Should we increase Youth Wages?

The Shop Distributive & Allied Employees Association has a television advertisement out at the moment. It features a young girl, Rachel, bemoaning youth rates of pay and urging us to join her in the “fight for fair pay”. Rachel tells us she works hard to pay her way through university and it is just not fair that she does not get paid more. Perhaps a persuasive emotional tale on its own, but it is a misleading one that completely ignores empiricism. Read more

Unions Won’t Let Rudd Change The Rules

Ken Phillips, a member of the HR Nicholls Society Board of Management, has a piece in today’s Australian (paywall protected) on how the Unions won’t let Kevin Rudd changes Labor’s Leadership rules:

ANYONE who thinks that Kevin Rudd can change the ALP’s leadership selection rules is ignoring the history of Rudd in his first term as prime minister. Ultimately, unions won’t allow him to make the change. What they will allow is the impression of Rudd being a strong leader as a political ploy for the election campaign. After the election they’ll predictably knife him again. Read more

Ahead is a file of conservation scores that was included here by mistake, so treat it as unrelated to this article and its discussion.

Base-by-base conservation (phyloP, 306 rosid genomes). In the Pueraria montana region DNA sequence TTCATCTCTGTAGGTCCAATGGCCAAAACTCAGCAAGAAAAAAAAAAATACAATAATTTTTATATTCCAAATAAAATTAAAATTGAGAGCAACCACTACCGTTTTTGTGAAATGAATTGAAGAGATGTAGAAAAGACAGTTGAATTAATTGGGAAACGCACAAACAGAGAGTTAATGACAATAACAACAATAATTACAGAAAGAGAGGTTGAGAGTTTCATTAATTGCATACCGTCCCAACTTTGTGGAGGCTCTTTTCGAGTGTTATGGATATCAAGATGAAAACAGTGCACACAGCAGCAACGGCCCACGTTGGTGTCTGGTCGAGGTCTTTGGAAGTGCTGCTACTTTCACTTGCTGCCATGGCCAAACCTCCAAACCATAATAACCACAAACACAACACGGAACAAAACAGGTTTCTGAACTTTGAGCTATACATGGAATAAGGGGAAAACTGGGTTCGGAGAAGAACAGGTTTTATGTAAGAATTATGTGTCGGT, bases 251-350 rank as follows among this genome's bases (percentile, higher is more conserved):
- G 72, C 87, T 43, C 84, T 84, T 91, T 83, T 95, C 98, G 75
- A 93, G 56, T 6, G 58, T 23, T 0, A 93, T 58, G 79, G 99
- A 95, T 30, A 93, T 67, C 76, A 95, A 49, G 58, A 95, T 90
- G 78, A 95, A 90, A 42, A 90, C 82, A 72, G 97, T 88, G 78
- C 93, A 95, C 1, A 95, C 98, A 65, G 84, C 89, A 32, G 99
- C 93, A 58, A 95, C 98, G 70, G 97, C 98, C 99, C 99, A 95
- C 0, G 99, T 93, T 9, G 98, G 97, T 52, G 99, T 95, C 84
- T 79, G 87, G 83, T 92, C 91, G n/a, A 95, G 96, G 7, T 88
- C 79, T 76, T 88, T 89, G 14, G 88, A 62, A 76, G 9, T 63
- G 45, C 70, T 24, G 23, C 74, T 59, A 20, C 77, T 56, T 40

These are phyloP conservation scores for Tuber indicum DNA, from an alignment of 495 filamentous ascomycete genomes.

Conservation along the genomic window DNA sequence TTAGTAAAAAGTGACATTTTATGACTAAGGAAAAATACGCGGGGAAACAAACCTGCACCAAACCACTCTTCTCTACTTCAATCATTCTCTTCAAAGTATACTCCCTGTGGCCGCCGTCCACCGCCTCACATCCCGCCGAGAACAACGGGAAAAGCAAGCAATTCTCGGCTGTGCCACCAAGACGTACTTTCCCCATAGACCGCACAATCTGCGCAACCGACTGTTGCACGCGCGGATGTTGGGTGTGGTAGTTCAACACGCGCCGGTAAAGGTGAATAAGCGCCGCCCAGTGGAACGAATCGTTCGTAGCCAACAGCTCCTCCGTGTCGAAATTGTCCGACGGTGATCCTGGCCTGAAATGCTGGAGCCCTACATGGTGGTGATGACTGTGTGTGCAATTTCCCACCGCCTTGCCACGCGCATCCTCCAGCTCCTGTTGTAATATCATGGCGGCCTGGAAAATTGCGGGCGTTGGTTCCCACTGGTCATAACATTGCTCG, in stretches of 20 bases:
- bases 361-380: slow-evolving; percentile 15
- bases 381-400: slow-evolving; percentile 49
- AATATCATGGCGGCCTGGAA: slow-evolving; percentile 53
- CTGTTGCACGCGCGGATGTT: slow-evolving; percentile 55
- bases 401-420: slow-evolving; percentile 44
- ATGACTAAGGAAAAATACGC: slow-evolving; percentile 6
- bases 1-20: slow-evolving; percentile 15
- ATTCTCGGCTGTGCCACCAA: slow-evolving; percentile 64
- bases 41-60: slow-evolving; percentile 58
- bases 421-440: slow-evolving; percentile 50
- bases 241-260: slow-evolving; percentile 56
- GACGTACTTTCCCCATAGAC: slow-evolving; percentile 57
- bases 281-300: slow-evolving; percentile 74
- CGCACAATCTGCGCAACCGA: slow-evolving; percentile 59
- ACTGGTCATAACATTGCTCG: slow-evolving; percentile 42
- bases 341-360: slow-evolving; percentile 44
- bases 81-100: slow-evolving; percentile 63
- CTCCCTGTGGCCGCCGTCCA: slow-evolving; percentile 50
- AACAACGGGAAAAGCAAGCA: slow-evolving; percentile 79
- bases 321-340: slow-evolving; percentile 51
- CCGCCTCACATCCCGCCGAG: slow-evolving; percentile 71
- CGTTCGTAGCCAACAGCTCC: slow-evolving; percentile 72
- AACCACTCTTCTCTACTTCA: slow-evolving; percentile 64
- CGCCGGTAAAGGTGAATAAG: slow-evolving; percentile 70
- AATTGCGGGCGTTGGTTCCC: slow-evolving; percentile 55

True Unemployment Double Official Figure

The Daily Telegraph:

REAL unemployment is double the official figure – with 13 per cent of Australia’s workforce wanting a job or longer hours.

The Australian Bureau of Statistics (ABS) yesterday released a new analysis that combines the official unemployment rate with “discouraged” jobseekers, the “underemployed” and those who want to start work within a month, but cannot begin immediately.

The 13.1 per cent rate of “extended labour force under-utilisation” in August 2012 was more than double the official unemployment rate at the time of 5 per cent.

The ABS counts people as employed even if they only work an hour a week.

But the new measure also counts underemployment – workers in part-time or casual positions who want a permanent job or longer hours.

And it includes those “discouraged” jobseekers who want to work but have given up looking because employers consider them to be too old or too young, if they are ill or disabled, lack the necessary training or experience, cannot find a job locally or in their line of work, or cannot speak English well.